git-ignore (1) - Linux Man Pages
git-ignore: Add .gitignore patterns
NAMEgit-ignore - Add .gitignore patterns
SYNOPSISgit-ignore [<context>] [<pattern> [<pattern>]...]
DESCRIPTIONAdds the given _pattern_s to a .gitignore file if it doesn't already exist.
Sets the context to the .gitignore file in the current working directory. (default)
Sets the context to the global gitignore file for the current user.
A space delimited list of patterns to append to the file in context.
PATTERN FORMATPattern format as described in the git manual
- A blank line matches no files, so it can serve as a separator for readability. To append a blank line use empty quotes "".
- A line starting with # serves as a comment. For example, "# This is a comment"
- An optional prefix ! which negates the pattern; any matching file excluded by a previous pattern will become included again. If a negated pattern matches, this will override lower precedence patterns sources. To use an exclamation ! as command line argument it is best placed between single quotes ''. For example, '!src'
- If the pattern ends with a slash, it is removed for the purpose of the following description, but it would only find a match with a directory. In other words, foo/ will match a directory foo and paths underneath it, but will not match a regular file or a symbolic link foo (this is consistent with the way how pathspec works in general in git).
- If the pattern does not contain a slash /, git treats it as a shell glob pattern and checks for a match against the pathname relative to the location of the .gitignore file (relative to the toplevel of the work tree if not from a .gitignore file).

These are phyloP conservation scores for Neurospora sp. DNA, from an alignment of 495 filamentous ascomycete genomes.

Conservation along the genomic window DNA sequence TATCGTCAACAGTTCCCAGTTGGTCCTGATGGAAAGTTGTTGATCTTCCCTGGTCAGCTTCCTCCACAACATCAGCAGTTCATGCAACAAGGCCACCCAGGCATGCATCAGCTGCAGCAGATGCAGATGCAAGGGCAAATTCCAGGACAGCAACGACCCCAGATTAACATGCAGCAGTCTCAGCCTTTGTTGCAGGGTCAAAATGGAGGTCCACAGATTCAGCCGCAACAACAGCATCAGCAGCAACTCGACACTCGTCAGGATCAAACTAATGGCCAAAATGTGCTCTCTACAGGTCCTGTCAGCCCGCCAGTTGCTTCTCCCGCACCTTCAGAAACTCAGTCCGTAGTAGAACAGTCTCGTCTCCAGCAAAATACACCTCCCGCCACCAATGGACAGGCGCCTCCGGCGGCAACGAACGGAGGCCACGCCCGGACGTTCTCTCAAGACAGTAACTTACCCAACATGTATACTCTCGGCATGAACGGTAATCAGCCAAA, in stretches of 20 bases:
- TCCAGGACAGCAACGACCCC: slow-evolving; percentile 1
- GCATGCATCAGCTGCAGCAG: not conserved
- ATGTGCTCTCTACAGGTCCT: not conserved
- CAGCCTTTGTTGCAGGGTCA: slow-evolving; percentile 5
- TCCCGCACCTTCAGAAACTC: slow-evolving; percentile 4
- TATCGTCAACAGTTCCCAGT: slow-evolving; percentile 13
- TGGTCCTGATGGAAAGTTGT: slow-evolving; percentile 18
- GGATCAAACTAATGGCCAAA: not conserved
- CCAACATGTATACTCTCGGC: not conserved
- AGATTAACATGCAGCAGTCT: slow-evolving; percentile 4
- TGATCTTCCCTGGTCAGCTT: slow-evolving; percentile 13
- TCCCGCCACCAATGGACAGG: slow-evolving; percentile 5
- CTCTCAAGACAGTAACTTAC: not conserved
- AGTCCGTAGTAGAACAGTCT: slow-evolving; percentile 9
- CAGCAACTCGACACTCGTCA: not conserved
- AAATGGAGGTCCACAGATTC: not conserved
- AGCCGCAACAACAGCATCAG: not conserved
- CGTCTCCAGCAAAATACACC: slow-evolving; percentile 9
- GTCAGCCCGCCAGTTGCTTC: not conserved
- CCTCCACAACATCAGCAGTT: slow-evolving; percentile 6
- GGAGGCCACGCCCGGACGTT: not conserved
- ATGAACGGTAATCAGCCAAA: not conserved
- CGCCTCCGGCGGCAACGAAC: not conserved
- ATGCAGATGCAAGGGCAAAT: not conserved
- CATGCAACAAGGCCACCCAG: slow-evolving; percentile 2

- Otherwise, git treats the pattern as a shell glob suitable for consumption by fnmatch(3) with the FNM_PATHNAME flag: wildcards in the pattern will not match a / in the pathname. For example, "Documentation/*.html" matches "Documentation/git.html" but not "Documentation/ppc/ppc.html" or "tools/perf/Documentation/perf.html".
- A leading slash matches the beginning of the pathname. For example, "/*.c" matches "cat-file.c" but not "mozilla-sha1/sha1.c".
EXAMPLESAll arguments are optional so calling git-ignore alone will display first the global then the local gitignore files:
$ git ignore Global gitignore: /home/alice/.gitignore # Numerous always-ignore extensions *.diff *.err *.orig *.rej *.swo *.swp *.vi *~ *.sass-cache # OS or Editor folders .DS_Store .Trashes ._* Thumbs.db --------------------------------- Local gitignore: .gitignore .cache .project .settings .tmproj nbproject
If you only want to see the global context use the --global argument (for local use --local):
$ git ignore Global gitignore: /home/alice/.gitignore .DS_Store .Trashes ._* Thumbs.db
To quickly append a new pattern to the default/local context simply:
$ git ignore *.log Adding pattern(s) to: .gitignore ... adding '*.log'
You can now configure any patterns without ever using an editor, with a context and pattern arguments: The resulting configuration is also returned for your convenience.
$ git ignore --local "" "# Temporary files" *.tmp "*.log" tmp/* "" "# Files I'd like to keep" '!work' "" Adding pattern(s) to: .gitignore ... adding '' ... adding '# Temporary files' ... adding 'index.tmp' ... adding '*.log' ... adding 'tmp/*' ... adding '' ... adding '# Files I'd like to keep' ... adding '!work' ... adding '' Local gitignore: .gitignore # Temporary files index.tmp *.log # Files I'd like to keep !work
AUTHORWritten by Tj Holowaychuk <tj [at] vision-media.ca> and Tema Bolshakov <tweekane [at] gmail.com> and Nick Lombard <github [at] jigsoft.co.za>